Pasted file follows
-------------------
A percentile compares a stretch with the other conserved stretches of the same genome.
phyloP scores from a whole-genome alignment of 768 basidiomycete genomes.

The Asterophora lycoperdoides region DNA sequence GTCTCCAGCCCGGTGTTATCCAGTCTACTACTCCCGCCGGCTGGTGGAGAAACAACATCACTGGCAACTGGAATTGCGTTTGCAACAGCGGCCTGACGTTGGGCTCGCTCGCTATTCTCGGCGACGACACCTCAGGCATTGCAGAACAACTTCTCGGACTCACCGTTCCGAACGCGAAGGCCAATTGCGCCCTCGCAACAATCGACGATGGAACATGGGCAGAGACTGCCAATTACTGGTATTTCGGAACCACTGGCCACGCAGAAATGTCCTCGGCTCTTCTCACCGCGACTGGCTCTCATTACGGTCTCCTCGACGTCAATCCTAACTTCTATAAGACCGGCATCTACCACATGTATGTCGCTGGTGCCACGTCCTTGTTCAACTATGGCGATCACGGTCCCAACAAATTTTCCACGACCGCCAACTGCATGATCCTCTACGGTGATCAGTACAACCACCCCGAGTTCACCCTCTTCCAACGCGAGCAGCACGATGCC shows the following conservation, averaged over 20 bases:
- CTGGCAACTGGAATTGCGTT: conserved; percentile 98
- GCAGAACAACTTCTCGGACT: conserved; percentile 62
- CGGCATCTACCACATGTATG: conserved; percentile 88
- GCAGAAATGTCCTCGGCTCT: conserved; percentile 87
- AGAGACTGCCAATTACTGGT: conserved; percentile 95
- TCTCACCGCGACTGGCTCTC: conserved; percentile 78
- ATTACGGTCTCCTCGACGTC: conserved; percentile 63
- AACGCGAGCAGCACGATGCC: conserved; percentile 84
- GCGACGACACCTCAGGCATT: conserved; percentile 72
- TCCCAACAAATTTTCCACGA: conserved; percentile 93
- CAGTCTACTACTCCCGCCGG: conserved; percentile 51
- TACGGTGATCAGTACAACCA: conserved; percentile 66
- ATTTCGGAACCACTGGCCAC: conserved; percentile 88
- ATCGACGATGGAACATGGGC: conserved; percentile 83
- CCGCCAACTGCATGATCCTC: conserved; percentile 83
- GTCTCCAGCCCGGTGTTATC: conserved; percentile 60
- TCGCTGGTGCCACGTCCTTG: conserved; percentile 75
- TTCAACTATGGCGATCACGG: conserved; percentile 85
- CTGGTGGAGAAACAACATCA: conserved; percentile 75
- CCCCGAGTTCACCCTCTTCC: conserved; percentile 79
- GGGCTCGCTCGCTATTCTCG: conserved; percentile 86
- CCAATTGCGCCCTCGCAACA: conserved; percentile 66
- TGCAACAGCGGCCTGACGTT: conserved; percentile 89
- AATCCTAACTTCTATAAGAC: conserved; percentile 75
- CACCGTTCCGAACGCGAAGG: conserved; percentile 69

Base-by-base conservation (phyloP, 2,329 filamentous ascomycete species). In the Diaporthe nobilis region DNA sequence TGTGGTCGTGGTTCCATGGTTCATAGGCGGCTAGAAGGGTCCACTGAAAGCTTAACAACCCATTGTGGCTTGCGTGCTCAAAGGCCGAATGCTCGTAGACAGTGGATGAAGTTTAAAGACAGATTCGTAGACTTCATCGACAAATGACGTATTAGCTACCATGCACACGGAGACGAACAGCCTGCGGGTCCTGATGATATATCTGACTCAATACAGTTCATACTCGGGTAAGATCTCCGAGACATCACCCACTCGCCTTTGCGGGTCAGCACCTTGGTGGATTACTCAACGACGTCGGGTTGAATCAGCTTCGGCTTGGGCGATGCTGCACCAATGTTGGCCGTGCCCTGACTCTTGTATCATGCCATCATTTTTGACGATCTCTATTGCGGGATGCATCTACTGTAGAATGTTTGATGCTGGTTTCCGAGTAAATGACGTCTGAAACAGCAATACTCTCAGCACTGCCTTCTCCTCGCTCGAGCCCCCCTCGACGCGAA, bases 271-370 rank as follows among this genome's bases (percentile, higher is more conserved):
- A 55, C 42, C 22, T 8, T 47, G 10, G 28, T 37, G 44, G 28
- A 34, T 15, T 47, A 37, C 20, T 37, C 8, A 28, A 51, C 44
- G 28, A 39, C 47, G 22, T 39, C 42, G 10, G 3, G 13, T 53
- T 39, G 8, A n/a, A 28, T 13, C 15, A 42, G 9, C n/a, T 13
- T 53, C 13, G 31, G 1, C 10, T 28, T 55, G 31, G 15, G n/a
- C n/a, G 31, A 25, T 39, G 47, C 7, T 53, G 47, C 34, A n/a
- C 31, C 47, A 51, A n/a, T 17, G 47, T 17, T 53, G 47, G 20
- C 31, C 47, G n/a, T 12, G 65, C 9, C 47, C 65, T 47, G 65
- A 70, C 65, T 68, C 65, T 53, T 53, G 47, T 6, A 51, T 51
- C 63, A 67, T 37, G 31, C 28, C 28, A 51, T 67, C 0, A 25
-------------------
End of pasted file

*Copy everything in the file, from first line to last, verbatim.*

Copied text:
A percentile compares a stretch with the other conserved stretches of the same genome.
phyloP scores from a whole-genome alignment of 768 basidiomycete genomes.

The Asterophora lycoperdoides region DNA sequence GTCTCCAGCCCGGTGTTATCCAGTCTACTACTCCCGCCGGCTGGTGGAGAAACAACATCACTGGCAACTGGAATTGCGTTTGCAACAGCGGCCTGACGTTGGGCTCGCTCGCTATTCTCGGCGACGACACCTCAGGCATTGCAGAACAACTTCTCGGACTCACCGTTCCGAACGCGAAGGCCAATTGCGCCCTCGCAACAATCGACGATGGAACATGGGCAGAGACTGCCAATTACTGGTATTTCGGAACCACTGGCCACGCAGAAATGTCCTCGGCTCTTCTCACCGCGACTGGCTCTCATTACGGTCTCCTCGACGTCAATCCTAACTTCTATAAGACCGGCATCTACCACATGTATGTCGCTGGTGCCACGTCCTTGTTCAACTATGGCGATCACGGTCCCAACAAATTTTCCACGACCGCCAACTGCATGATCCTCTACGGTGATCAGTACAACCACCCCGAGTTCACCCTCTTCCAACGCGAGCAGCACGATGCC shows the following conservation, averaged over 20 bases:
- CTGGCAACTGGAATTGCGTT: conserved; percentile 98
- GCAGAACAACTTCTCGGACT: conserved; percentile 62
- CGGCATCTACCACATGTATG: conserved; percentile 88
- GCAGAAATGTCCTCGGCTCT: conserved; percentile 87
- AGAGACTGCCAATTACTGGT: conserved; percentile 95
- TCTCACCGCGACTGGCTCTC: conserved; percentile 78
- ATTACGGTCTCCTCGACGTC: conserved; percentile 63
- AACGCGAGCAGCACGATGCC: conserved; percentile 84
- GCGACGACACCTCAGGCATT: conserved; percentile 72
- TCCCAACAAATTTTCCACGA: conserved; percentile 93
- CAGTCTACTACTCCCGCCGG: conserved; percentile 51
- TACGGTGATCAGTACAACCA: conserved; percentile 66
- ATTTCGGAACCACTGGCCAC: conserved; percentile 88
- ATCGACGATGGAACATGGGC: conserved; percentile 83
- CCGCCAACTGCATGATCCTC: conserved; percentile 83
- GTCTCCAGCCCGGTGTTATC: conserved; percentile 60
- TCGCTGGTGCCACGTCCTTG: conserved; percentile 75
- TTCAACTATGGCGATCACGG: conserved; percentile 85
- CTGGTGGAGAAACAACATCA: conserved; percentile 75
- CCCCGAGTTCACCCTCTTCC: conserved; percentile 79
- GGGCTCGCTCGCTATTCTCG: conserved; percentile 86
- CCAATTGCGCCCTCGCAACA: conserved; percentile 66
- TGCAACAGCGGCCTGACGTT: conserved; percentile 89
- AATCCTAACTTCTATAAGAC: conserved; percentile 75
- CACCGTTCCGAACGCGAAGG: conserved; percentile 69

Base-by-base conservation (phyloP, 2,329 filamentous ascomycete species). In the Diaporthe nobilis region DNA sequence TGTGGTCGTGGTTCCATGGTTCATAGGCGGCTAGAAGGGTCCACTGAAAGCTTAACAACCCATTGTGGCTTGCGTGCTCAAAGGCCGAATGCTCGTAGACAGTGGATGAAGTTTAAAGACAGATTCGTAGACTTCATCGACAAATGACGTATTAGCTACCATGCACACGGAGACGAACAGCCTGCGGGTCCTGATGATATATCTGACTCAATACAGTTCATACTCGGGTAAGATCTCCGAGACATCACCCACTCGCCTTTGCGGGTCAGCACCTTGGTGGATTACTCAACGACGTCGGGTTGAATCAGCTTCGGCTTGGGCGATGCTGCACCAATGTTGGCCGTGCCCTGACTCTTGTATCATGCCATCATTTTTGACGATCTCTATTGCGGGATGCATCTACTGTAGAATGTTTGATGCTGGTTTCCGAGTAAATGACGTCTGAAACAGCAATACTCTCAGCACTGCCTTCTCCTCGCTCGAGCCCCCCTCGACGCGAA, bases 271-370 rank as follows among this genome's bases (percentile, higher is more conserved):
- A 55, C 42, C 22, T 8, T 47, G 10, G 28, T 37, G 44, G 28
- A 34, T 15, T 47, A 37, C 20, T 37, C 8, A 28, A 51, C 44
- G 28, A 39, C 47, G 22, T 39, C 42, G 10, G 3, G 13, T 53
- T 39, G 8, A n/a, A 28, T 13, C 15, A 42, G 9, C n/a, T 13
- T 53, C 13, G 31, G 1, C 10, T 28, T 55, G 31, G 15, G n/a
- C n/a, G 31, A 25, T 39, G 47, C 7, T 53, G 47, C 34, A n/a
- C 31, C 47, A 51, A n/a, T 17, G 47, T 17, T 53, G 47, G 20
- C 31, C 47, G n/a, T 12, G 65, C 9, C 47, C 65, T 47, G 65
- A 70, C 65, T 68, C 65, T 53, T 53, G 47, T 6, A 51, T 51
- C 63, A 67, T 37, G 31, C 28, C 28, A 51, T 67, C 0, A 25